Meteor Cabinet - Canadian Woodworking Magazine

Finer Details: The contrasting colour of the stones and the carved texture around them add a lot to this otherwise unadorned cabinet. This is a playful way to explore the shapes and materials in the world around us.


Meteor Cabinet

Photos by Rob Brown

A customer requested two simi­lar cabinets to house and display jewellery. The overall dimensions and functionality had to be the exact same, but the ornamentation was left open for me to play around with. This article covers what I did with the first cabinet, and in next issue I’ll detail the second cabinet.

Essentially, my only area for ‘playing around’ was on the exterior surface of the cabinet’s four sides. Though I love wood, I’ve always been drawn to other materi­als as well. I picked up a lot of small stones over the years as I hiked our country’s great trails, and had these worn, smooth stones just waiting for the perfect job. After bounc­ing around a bunch of ideas, I settled on a random pattern of stones that vaguely resembled meteors hitting the earth’s surface.

Trace the Profile – Trace the shape of the stone on the hardboard so the pencil line is offset 1/16" to the outside of the stone’s edge. When in doubt, leave a bit more material on the hardboard because more material can be removed later in order to enlarge the cavity.

Adjust the Fit – Once you’ve tested the initial hole on a piece of scrap, fine-tune the hardboard template to perfect the hole.
Stone Inlay
After playing around with the infinite possibilities for positioning the group of stones, I found one I liked and penciled in its location on the cabinet’s surface. The stones are inlayed into the surface about 3/8", while the stones themselves were about 5/8" thick. The first step was to trace the first stone onto a sheet of 1/8" hardboard precisely 1/16" outside the edge of the stone. I had to offset the line because I was going to use a 5/8" dia. template guide and a 1/2" dia. router bit to create the cavity for the stone. Offsetting the initial stone pattern 1/16" to the outside would, in theory, create a cavity the perfect size for the stone. In practice, it wasn’t so easy. I used double-sided tape to help hold the stone in place for tracing. I then viewed the stone from directly above while I ran a mechani­cal pencil along the edge of the stone and drew a line 1/16" away from its edge. I removed the waste with a coping saw and smooth the edge with some sandpa­per. When in doubt, remove less material than you think, as you will perfect the fit later. I then set up my plunge router with a 5/8" dia. x 1/2" template guide and a 1/2" dia. x 1-1/2" long straight bit.

Create the Cavity – With an accurate template you can start on the real cavity. Notice the piece of 1/2" ply between the hardboard template and the cabinet. This is to allow enough clearance room between the template guide and the workpiece.

Steady as She Goes – I used a power grinder with a cutting attachment to create the texture around each stone. I was extremely careful to have a light, gentle touch. A sharp carving gouge would also work well.
Before cutting into the cabinet I checked the template on some scrap wood. To rout the cavity I placed a piece of 1/2" thick Baltic birch ply­wood, with an oversized clearance hole in its center, under the pattern in the hardboard and clamped the pair to a scrap piece of flat 2x6. The 1/2" ply­wood ensured the template guide on the router had enough clearance from the workpiece. After a test fit, the hole in the hardboard template had to be adjusted to fine-tune the routed cavity. Once the fit in the scrap wood was per­fect it was onto the cabinet to nervously rout the first cavity. This process was repeated until all the stones had a final resting place.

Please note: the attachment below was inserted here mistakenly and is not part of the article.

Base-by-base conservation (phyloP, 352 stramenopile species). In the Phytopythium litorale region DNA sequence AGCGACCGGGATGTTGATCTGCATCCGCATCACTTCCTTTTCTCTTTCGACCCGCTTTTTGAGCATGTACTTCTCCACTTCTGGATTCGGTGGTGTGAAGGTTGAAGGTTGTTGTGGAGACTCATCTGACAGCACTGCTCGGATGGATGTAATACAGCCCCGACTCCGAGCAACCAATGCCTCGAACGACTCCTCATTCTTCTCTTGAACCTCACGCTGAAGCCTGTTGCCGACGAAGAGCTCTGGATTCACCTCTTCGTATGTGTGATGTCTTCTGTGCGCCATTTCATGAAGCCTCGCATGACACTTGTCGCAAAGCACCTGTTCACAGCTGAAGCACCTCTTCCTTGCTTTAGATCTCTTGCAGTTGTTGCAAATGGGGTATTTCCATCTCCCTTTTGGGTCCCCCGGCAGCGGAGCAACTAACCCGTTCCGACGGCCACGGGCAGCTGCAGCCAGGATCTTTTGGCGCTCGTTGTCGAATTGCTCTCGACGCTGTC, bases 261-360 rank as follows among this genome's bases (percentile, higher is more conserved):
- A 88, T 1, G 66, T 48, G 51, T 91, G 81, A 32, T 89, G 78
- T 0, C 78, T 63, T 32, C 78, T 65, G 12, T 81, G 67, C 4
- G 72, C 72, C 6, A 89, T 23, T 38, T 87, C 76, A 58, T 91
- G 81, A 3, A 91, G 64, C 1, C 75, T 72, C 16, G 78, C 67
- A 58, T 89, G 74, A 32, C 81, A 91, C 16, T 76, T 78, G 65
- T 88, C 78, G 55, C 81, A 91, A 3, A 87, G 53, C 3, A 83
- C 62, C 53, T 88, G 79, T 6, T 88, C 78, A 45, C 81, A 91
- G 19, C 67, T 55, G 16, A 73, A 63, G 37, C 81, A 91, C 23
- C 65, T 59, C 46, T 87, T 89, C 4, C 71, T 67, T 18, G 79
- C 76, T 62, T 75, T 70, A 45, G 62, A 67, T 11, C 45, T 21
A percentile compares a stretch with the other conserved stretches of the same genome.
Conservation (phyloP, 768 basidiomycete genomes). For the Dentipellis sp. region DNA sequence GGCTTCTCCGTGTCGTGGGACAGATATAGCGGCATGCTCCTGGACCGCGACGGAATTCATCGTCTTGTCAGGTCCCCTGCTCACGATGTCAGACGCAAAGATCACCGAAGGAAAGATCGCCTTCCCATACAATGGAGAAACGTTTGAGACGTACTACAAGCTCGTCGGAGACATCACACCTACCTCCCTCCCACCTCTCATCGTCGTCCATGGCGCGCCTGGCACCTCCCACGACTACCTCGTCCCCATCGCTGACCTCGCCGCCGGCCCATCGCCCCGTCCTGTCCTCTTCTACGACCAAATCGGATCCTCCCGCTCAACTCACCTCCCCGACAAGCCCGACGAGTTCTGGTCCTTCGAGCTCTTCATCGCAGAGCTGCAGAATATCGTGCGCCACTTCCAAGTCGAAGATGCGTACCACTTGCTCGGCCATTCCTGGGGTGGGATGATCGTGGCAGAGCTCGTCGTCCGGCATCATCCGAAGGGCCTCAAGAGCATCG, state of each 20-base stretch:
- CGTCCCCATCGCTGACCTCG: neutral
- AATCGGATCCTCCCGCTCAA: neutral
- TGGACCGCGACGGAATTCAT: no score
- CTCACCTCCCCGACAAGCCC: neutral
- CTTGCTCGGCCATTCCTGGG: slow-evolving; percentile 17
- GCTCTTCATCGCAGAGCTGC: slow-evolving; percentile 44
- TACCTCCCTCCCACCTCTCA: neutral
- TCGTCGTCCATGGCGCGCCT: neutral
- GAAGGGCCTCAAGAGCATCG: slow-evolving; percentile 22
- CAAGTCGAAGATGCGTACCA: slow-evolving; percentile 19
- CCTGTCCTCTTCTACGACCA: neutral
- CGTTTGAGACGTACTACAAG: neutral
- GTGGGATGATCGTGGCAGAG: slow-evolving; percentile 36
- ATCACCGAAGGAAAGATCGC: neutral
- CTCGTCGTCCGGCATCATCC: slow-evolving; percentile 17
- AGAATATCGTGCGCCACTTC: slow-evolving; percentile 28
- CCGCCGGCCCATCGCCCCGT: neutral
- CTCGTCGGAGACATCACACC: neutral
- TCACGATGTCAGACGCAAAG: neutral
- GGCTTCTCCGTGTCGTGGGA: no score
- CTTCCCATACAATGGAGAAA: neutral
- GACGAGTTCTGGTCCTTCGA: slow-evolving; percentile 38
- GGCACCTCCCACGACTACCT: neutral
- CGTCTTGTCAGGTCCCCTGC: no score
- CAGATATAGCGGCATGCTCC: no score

The stone on the corner of the cabinet took a bit more work to get right. First working on a piece of scrap, I laid out the shape then started removing wood with a saw, chisel and some carving gouges. Once I was confident about the final look, I transferred some of those dimensions to the cabinet and set to work fitting the corner stone. Patience paid off as I eventually snuck up on a good fit.

Install the Stones – Once the cavities were complete and a finish was applied, I used slow-setting epoxy to fix the stones in place. I first roughed up the underside of the stones to ensure they had enough tooth for a long-lasting joint.

A Strong Focal Point – The installed stones, with accompanying textured perimeter. Contrasting colours and textures add a strong, and unique, visual to this otherwise simple cabinet.
Add some texture
To add a visual similar to what a real meteor would leave in the ground, I thought some carved texture would be appropriate around the perimeter of the stones. I used a power grinder equipped with an Arbortech blade, but a steady hand was imperative. If you don’t have power carving equipment, or the confidence and experience to make these fine marks, you could use a sharp carving gouge and work from the inside of the cavity towards the outside. A slightly random approach keeps the look more natural.
Epoxy is the answer
After applying a finish to the cabi­net (I didn’t want a finish on the stones as it would yellow them), I roughed up the bottom of each stone with sandpa­per and a file to ensure it had enough tooth for a strong bond. To secure the stones in their cavities I used epoxy. Its great gap filling properties, long open time and ability to stick to almost any­thing makes it the easy choice. I mixed up the epoxy and placed just enough of it into the cavity so when the stone was inserted the cavity would fill of epoxy, yet not squeeze out, becoming visible. It’s an exact science. Though I didn’t get it perfect, I went by feel and was pleased with the results. 


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